Jung Chang (born March 25, 1952) is a Chinese-born British writer.
- I had always wanted to be a writer as a child but couldn’t spell out this dream to myself because during the Cultural Revolution all writers were condemned. To be a writer was the most dangerous profession. I wrote my first poem aged 16 and destroyed it.
- On how writing was perceived during her childhood and adolescence in “Jung Chang: ‘To be a writer was the most dangerous profession’” in The Guardian (2019 Oct 13)
- Wild Swans shows how life was different for each of the women – my grandmother, my mother, me. This book is also about very different lives, but because of political beliefs not generations. Big Sister [Soong Ai-ling] and Little Sister [Soong Mei-ling] were passionately anti-communist, whereas Red Sister [Soong Ching-ling] supported Mao. To start with, I didn’t want to write about the sisters; they were like fairytale [characters]. But while I was doing research, I realised how extraordinary they were, with all their mental agonies, moral dilemmas and heartbreaks.
- On her book Wild Swans in “Jung Chang: ‘To be a writer was the most dangerous profession’” in The Guardian (2019 Oct 13)
- The thing is, the regime makes it very hard for people to be interested. If you are dedicated to finding out the truth, you can. There are ways to climb the firewall. You can buy banned books in Hong Kong and Taiwan. It is more… It is the risk associated with it that puts people off wanting to think about it.
- On the middle class in China’s seeming apathy in “Jung Chang interview: why I'm still banned in China” in The Telegraph (2013 Sep 22)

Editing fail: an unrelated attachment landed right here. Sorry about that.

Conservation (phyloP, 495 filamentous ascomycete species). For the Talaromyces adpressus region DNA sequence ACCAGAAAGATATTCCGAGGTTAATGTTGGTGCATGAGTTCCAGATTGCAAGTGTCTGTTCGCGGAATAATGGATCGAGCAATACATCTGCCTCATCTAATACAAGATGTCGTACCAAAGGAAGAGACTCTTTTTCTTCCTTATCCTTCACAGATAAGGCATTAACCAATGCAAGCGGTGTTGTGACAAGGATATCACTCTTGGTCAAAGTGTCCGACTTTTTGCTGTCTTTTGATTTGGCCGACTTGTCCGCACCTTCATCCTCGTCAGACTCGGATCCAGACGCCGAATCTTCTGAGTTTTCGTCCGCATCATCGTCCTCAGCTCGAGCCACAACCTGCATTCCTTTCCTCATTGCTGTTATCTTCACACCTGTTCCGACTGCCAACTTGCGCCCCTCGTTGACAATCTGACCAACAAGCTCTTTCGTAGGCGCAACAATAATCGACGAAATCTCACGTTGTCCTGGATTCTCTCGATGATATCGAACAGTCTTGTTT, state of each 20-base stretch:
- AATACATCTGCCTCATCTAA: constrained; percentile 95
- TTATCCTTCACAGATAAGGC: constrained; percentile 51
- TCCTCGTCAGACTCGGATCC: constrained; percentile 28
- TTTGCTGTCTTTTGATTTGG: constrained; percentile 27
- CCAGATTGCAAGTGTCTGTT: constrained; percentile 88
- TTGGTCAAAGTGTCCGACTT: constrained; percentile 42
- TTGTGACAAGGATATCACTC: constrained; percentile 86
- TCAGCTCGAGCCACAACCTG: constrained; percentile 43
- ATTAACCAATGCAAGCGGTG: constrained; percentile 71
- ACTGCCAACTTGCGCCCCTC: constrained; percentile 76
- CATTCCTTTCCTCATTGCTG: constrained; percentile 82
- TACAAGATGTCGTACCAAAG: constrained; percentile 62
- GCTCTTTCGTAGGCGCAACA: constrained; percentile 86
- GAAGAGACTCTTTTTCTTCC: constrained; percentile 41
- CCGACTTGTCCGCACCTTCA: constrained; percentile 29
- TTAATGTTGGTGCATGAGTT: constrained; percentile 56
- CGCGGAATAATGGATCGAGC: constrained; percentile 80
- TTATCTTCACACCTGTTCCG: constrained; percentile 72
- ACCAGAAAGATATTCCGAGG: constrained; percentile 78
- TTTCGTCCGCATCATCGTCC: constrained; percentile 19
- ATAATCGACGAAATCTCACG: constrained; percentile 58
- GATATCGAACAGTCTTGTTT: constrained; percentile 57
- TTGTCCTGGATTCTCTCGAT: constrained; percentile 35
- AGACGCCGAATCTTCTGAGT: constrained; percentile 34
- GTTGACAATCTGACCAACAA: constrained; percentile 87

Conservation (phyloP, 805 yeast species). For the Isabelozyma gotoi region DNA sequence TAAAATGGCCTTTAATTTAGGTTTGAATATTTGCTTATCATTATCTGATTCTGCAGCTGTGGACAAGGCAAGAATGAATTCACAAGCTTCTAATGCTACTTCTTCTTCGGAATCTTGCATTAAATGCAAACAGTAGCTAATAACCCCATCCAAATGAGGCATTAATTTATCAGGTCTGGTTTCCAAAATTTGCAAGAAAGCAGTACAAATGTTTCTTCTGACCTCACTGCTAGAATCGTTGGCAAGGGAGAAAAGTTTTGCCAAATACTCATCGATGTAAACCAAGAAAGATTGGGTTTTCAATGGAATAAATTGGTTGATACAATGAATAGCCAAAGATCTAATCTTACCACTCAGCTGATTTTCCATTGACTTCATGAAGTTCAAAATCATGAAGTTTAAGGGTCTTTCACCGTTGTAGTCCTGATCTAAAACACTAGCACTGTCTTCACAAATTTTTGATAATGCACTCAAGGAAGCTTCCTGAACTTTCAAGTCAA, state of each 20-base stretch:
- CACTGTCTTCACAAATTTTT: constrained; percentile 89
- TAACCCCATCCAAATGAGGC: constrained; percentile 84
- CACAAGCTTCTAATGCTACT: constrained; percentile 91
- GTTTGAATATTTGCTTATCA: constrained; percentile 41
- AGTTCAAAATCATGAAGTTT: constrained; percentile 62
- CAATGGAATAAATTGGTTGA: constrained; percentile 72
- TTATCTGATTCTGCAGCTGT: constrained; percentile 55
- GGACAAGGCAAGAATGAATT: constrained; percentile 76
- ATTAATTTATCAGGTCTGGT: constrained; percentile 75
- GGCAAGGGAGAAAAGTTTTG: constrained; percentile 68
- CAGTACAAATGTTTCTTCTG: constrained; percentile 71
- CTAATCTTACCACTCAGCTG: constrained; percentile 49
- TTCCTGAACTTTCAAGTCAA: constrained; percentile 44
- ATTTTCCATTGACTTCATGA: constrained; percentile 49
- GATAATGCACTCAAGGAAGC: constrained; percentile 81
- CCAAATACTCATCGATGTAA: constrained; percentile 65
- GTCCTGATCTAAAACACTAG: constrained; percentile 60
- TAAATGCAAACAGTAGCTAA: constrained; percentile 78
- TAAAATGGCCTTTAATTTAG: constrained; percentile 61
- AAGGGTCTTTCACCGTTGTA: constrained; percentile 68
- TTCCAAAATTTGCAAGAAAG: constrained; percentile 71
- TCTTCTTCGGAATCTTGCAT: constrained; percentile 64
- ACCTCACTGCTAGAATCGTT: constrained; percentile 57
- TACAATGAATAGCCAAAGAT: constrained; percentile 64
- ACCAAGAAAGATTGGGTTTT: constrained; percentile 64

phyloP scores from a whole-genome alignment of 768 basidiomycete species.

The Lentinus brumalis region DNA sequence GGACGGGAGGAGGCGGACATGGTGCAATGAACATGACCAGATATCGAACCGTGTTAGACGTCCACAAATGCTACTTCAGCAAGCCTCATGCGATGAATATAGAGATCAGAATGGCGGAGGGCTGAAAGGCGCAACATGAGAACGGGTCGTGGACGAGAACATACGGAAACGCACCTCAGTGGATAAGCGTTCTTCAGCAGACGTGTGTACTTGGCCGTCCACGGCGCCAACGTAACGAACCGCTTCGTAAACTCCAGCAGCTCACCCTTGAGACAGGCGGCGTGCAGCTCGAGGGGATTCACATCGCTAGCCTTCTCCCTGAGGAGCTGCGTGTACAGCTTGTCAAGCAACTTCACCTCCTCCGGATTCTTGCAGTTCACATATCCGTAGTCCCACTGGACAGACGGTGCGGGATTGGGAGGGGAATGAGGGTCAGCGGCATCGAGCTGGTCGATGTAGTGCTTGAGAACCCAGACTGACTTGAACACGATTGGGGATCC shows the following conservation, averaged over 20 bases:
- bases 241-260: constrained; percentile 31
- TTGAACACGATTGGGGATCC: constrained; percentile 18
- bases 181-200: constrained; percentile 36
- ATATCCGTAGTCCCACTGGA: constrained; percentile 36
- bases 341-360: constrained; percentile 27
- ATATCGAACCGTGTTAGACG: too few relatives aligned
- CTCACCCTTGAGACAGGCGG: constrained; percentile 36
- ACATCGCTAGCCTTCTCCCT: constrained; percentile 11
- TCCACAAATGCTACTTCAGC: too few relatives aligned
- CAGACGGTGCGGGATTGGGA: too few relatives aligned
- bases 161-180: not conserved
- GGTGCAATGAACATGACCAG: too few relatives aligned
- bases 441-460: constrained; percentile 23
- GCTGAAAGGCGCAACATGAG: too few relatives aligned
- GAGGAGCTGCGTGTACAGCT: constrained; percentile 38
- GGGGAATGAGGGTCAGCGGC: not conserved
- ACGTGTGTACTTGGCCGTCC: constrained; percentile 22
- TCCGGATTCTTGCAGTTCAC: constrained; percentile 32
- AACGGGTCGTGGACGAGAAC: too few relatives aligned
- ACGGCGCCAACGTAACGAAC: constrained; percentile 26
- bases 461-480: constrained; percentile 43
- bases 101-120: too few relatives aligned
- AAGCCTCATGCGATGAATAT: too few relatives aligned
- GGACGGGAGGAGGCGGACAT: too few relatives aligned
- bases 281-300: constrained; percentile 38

- There’s no sense of heritage. Mao destroyed the culture and produced a generation of philistines who do not appreciate culture. Now, people are money-mad and property is the thing that makes money. The regime made a positive decision to channel people’s energy into money-making so they won’t be interested in politics.
- On how the destruction of monuments has contributed to a cultural shift in China in “The NS Interview: Jung Chang, author” in The New Statesman America (2012 May 2)
- A large part. Woman rulers were always subject to condemnation. She never ruled in her own right and always had to be behind a screen. She ruled while the Emperor was a child but when the Emperor grew up she had to retire and go back to the Harem and the Emperor took over. It’s not immediately obvious which edicts came from her and which imperial decrees or ideas came from the Emperor so there is a prejudice but also a practical problem.
- On her biography of the Empress Dowager in “Interview: Jung Chang” in The Oxford Student (2014 Nov 10)